Legendary French composer and actor Charles Aznavour has died at the age of 94.
The singer/songwriter, often called “The Sinatra of France,” enjoyed a career spanning more than eight decades. He died suddenly at his home in the Alpilles mountain range sometime between Sunday night and Monday morning, according to his spokesman. His cause of death is currently unknown.
Aznavour wrote songs recorded by Édith Piaf, Juliette Gréco, Liza Minnelli, Elton John and Elvis Costello — and, of course, Sinatra himself. His signature songs, immensely popular for their cabaret styling and romantic melodies, include “Yesterday When I Was Young,” “She,” “Formidable,” “I Love Paris In The Month of May” and “La Boheme.” In all, he wrote over 40 classics in French, English, German and Spanish.
Born in 1924 in Paris’ St. Germain district to Armenian refugees, Aznavour left school at an early age to pursue a musical career, traveling in France and Belgium with a children’s troupe. Initially, Aznavour remained in the background, writing songs while honing his own music hall performance style until nearing his thirties when he began working with Edith Piaf. Encouraged by the singer, he wrote material for her and served as her opening act in concert.
As a recording artist, he sold nearly 200 million records, earned 40 gold records and continued performing on concert stages worldwide until his death. An internationally recognized actor, he was also featured in over 60 films — including François Truffaut’s 1960 New Wave classic Shoot the Piano Player, Candy (with Marlon Brando and Ringo Starr) and 1980’s Academy Award-winning film The Tin Drum.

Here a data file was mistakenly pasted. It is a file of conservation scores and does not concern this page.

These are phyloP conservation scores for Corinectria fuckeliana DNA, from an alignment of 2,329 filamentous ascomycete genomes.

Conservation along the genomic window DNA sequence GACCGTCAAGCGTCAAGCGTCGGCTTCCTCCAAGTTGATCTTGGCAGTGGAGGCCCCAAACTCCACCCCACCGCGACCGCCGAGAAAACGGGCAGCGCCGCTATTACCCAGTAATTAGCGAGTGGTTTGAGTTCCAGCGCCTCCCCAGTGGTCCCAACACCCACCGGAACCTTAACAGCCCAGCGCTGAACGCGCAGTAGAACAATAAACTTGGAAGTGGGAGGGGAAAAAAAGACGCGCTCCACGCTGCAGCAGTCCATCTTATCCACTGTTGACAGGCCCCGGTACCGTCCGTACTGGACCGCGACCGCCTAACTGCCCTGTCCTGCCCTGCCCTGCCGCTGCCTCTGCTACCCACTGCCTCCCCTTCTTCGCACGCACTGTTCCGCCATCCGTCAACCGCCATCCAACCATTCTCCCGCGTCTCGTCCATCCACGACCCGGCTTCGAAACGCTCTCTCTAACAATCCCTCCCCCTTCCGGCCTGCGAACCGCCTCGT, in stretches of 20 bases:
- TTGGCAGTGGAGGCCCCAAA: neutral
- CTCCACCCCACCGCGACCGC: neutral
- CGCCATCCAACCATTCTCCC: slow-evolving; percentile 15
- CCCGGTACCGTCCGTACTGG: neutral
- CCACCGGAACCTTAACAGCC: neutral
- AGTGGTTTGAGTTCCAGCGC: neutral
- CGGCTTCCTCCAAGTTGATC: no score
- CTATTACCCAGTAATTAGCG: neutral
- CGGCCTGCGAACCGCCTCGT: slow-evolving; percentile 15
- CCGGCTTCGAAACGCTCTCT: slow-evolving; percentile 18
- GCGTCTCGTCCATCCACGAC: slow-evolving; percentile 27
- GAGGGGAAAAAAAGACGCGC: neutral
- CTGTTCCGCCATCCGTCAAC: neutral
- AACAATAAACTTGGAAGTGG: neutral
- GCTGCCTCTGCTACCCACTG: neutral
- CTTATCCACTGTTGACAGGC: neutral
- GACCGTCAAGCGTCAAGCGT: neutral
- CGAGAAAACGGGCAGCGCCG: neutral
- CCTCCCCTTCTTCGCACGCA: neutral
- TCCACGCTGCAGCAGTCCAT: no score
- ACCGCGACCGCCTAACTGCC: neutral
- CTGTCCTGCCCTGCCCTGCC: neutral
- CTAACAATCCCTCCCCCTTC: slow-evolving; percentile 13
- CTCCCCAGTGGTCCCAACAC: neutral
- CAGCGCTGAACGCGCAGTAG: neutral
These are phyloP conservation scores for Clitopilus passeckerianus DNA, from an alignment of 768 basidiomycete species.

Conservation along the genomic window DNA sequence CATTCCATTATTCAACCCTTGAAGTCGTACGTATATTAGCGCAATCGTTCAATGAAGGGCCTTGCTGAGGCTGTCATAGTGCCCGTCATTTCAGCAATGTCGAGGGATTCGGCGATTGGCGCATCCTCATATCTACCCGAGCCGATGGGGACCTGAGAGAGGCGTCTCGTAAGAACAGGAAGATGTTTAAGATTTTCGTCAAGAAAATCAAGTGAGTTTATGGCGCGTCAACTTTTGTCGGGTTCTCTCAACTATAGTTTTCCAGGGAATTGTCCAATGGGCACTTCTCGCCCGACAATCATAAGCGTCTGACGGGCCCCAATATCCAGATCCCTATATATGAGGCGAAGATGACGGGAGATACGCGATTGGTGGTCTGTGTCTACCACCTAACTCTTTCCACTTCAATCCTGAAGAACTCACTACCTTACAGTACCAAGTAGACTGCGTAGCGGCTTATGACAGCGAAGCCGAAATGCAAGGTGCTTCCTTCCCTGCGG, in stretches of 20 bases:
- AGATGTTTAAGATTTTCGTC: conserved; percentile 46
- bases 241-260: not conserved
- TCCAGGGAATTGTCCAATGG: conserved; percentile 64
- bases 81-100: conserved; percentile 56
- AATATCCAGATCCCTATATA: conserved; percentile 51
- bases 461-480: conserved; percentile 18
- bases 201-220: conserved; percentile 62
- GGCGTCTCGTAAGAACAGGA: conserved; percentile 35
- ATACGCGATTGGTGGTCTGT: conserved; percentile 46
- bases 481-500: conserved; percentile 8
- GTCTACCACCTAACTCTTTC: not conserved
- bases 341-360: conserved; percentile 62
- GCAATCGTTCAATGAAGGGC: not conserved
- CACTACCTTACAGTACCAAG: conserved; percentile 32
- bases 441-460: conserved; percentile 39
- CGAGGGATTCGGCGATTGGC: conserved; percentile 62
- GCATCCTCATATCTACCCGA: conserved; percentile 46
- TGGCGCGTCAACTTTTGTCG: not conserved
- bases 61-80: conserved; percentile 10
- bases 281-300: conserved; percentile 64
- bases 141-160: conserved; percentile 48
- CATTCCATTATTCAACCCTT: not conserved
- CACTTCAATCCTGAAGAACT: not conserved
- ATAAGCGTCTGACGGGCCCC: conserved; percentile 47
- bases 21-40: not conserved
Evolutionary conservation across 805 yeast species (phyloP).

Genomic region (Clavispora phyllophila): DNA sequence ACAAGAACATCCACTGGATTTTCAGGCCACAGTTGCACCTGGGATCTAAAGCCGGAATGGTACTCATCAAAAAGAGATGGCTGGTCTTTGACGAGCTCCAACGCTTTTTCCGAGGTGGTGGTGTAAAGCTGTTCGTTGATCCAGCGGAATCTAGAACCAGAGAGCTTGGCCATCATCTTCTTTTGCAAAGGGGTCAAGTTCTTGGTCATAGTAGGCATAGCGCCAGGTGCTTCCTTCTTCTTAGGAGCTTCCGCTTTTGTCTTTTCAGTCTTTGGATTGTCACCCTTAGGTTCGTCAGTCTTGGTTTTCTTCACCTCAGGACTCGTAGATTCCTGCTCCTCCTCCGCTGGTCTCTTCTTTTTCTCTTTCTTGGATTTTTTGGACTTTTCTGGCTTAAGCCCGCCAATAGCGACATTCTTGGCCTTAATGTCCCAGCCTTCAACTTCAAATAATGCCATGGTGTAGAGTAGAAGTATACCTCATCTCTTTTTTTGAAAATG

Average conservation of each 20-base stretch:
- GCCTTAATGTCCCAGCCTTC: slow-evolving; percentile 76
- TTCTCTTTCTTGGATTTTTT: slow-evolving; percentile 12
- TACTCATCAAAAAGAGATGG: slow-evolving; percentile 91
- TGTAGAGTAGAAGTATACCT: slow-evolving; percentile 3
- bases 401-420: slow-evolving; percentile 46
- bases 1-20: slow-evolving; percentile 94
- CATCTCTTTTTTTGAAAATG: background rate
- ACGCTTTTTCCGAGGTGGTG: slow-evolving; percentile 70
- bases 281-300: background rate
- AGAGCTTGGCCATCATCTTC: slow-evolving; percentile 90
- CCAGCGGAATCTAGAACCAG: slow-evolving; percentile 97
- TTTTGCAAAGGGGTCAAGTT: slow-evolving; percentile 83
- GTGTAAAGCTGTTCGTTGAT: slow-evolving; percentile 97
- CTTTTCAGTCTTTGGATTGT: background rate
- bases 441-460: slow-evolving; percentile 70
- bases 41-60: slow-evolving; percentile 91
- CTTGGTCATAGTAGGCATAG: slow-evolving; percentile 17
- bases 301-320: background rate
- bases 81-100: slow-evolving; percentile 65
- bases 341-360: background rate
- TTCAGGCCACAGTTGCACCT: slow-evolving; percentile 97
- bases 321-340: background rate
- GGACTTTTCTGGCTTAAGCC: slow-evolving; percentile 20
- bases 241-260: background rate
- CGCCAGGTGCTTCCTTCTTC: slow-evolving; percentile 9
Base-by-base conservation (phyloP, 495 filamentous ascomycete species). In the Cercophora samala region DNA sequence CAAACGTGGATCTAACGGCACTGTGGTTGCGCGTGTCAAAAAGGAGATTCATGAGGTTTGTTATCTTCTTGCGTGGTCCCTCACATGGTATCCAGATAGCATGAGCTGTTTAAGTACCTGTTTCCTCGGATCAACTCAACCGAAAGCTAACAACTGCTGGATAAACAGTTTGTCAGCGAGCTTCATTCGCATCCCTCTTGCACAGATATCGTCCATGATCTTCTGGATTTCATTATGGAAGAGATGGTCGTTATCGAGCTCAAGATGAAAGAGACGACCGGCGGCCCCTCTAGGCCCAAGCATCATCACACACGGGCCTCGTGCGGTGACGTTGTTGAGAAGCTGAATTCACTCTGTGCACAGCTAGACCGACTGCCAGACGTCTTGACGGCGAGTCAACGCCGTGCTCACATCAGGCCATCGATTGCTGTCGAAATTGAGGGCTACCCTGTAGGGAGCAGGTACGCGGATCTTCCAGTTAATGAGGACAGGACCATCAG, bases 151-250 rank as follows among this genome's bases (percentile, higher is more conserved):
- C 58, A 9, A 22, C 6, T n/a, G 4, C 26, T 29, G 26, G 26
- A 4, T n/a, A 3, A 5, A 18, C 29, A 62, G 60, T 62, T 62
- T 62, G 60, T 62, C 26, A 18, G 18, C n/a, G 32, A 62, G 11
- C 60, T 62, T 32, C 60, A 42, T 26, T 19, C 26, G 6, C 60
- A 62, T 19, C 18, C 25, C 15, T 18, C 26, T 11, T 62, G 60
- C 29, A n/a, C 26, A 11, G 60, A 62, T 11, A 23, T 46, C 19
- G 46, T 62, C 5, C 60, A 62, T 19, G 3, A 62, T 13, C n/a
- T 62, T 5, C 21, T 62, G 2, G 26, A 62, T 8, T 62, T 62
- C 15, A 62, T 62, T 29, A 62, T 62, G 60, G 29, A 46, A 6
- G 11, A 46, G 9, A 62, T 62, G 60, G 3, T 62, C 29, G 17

The artist suffered a broken arm three months ago, which forced him to reschedule a series of Japanese concerts for November. Just last Thursday he performed on a French talk show. Appearing in good form, according to Le Parisian, he told the host he intended to live to 100.
Aznavour received a star on the Hollywood Walk of Fame for live performance just over a year ago. Married three times, he fathered six children.
Here are a handful of some of the late legend’s most iconic songs.
His first international hit as a solo artist, Aznavour sang “For Me…Formidable” on tour in America in the 1960s — a time when he frequently appeared on early music television programs like Shindig and The Hollywood Palace.
“Encore Hier (Yesterday When I Was Young)”
Impossible not to sing along with or understand — no matter the language.
He performed the song during his last public appearance days before his death.
The 1999 film Notting Hill took Aznavour’s English translation of his own “Tous Les Visages de L’Amour” and handed Elvis Costello an unforgettable hit.